Point Coordinates z c y a b x z 2c y b b 111
000 111 Point coordinates for unit cell center are a/2, b/2, c/ ½ ½ ½ Point coordinates for unit cell corner are 111 Translation: integer multiple of lattice constants  identical position in another unit cell z 2c y b b

Crystallographic Directions
Vectors or lines between two points Described by indices Algorithm (for obtaining indices) 1. Vector repositioned (if necessary) to pass through origin. 2. Read off projections in terms of unit cell dimensions a, b, and c 3. Adjust to smallest integer values (multiply by a factor) 4. Enclose in square brackets, no commas [uvw] (note: If the value is –ve put the – sign over the number) Instead of 1 and 2: you can 1. Determine coordinates of head (H) and tail (T) 2. Subtract: head – tail Then as before (steps 3 and 4) z x y Ex 1: 1, 0, ½ 2, 0, 1 [ 201 ] Lecture 2 ended here Ex 2: -1, 1, 1 (overbar represents a negative index) [ 111 ] => families of directions <uvw>

Linear Density 3.5 nm a 2 LD = Linear Density of Atoms  LD = [110]
Number of atoms Unit length of direction vector ex: linear density of Al in [110] direction  a = nm a [110] # atoms length 1 3.5 nm a 2 LD - =

HCP Crystallographic Directions
Algorithm - a3 a1 a2 z 1. Vector repositioned (if necessary) to pass through origin. 2. Read off projections in terms of unit cell dimensions a1, a2, a3, or c 3. Adjust to smallest integer values 4. Enclose in square brackets, no commas [uvtw] dashed red lines indicate projections onto a1 and a2 axes a1 a2 a3 -a3 2 a 1 [ 1120 ] ex: ½, ½, -1, =>

HCP Crystallographic Directions
Hexagonal Crystals 4 parameter Miller-Bravais lattice coordinates are related to the direction indices (i.e., u'v'w') as follows. Fig. 3.8(a), Callister 7e. - a3 a1 a2 z = ' w t v u ) ( + - 2 3 1 ] uvtw [

Crystallographic Planes

Crystallographic Planes
Miller Indices: Reciprocals of the (three) axial intercepts for a plane, Cleared of fractions & common multiples. All parallel planes have same Miller indices. Algorithm (for obtaining Miller Indices) If the plane passes through the origin, choose another origin 1. Read off intercepts of plane with axes (in terms of a, b, c) 2. Take reciprocals of intercepts 3. Reduce to smallest integer values 4. Enclose in parentheses ( ), no commas i.e., (hkl)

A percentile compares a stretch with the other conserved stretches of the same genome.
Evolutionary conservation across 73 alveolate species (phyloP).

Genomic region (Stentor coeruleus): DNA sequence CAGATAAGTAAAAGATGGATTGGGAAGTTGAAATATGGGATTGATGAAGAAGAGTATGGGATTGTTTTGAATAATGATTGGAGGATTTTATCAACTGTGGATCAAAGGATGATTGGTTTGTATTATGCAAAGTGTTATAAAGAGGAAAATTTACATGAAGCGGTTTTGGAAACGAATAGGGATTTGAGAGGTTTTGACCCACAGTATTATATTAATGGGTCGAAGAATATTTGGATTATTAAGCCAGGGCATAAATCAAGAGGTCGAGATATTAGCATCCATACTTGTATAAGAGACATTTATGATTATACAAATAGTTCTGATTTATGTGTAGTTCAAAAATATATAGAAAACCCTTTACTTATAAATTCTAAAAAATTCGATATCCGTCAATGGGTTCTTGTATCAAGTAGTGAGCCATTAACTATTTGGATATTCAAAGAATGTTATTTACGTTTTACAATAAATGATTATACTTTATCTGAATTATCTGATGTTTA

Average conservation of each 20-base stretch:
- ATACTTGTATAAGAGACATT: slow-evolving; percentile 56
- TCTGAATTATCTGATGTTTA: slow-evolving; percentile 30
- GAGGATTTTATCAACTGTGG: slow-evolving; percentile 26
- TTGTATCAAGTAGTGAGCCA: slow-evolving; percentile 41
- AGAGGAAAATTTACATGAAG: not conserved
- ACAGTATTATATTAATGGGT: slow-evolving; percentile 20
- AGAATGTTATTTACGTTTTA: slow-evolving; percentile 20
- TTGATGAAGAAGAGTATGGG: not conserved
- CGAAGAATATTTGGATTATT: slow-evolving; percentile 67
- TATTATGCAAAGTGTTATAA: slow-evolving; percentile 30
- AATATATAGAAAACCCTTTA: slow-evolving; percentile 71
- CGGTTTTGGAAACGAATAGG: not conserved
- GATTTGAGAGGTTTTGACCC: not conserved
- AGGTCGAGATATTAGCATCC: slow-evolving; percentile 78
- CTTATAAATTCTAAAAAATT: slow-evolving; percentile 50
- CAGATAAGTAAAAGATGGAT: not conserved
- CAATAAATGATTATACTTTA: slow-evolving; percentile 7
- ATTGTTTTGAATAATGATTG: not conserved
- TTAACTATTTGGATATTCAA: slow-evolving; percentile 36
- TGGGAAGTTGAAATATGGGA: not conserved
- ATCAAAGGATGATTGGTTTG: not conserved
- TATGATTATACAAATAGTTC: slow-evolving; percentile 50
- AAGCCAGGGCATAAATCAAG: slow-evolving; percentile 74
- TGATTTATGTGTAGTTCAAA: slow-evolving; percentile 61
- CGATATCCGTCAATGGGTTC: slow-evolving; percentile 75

Crystallographic Planes
z x y a b c Example 1 a b c Intercepts Reciprocals 1/ / / Integers Miller Indices (110) Example 2 a b c z x y a b c Intercepts 1/   Reciprocals 1/½ 1/ 1/ Integers Miller Indices (100)

Crystallographic Planes
z x y a b c Example 3 a b c Intercepts 1/ /4 Reciprocals 1/½ 1/ /¾ /3 Integers Miller Indices (634) (001) (010), Family of Planes {hkl} (100), (001), Ex: {100} = (100),

Crystallographic Planes (HCP)
In hexagonal unit cells the same idea is used a2 a3 a1 z example a a a c Intercepts -1 1 Reciprocals / -1 1 Integers -1 1 Miller-Bravais Indices (1011)

No. of atoms per area of a plane
Planar Density Concept The atomic packing of crystallographic planes No. of atoms per area of a plane Importance Iron foil can be used as a catalyst. The atomic packing of the exposed planes is important. Example Draw (100) and (111) crystallographic planes for Fe (BCC). b) Calculate the planar density for each of these planes.

Planar Density of (100) Iron
Solution:  At T < 912C iron has the BCC structure. 2D repeat unit R 3 4 a = (100) Radius of iron R = nm = Planar Density = a 2 1 atoms 2D repeat unit nm2 12.1 m2 = 1.2 x 1019 R 3 4 area

Planar Density of (111) Iron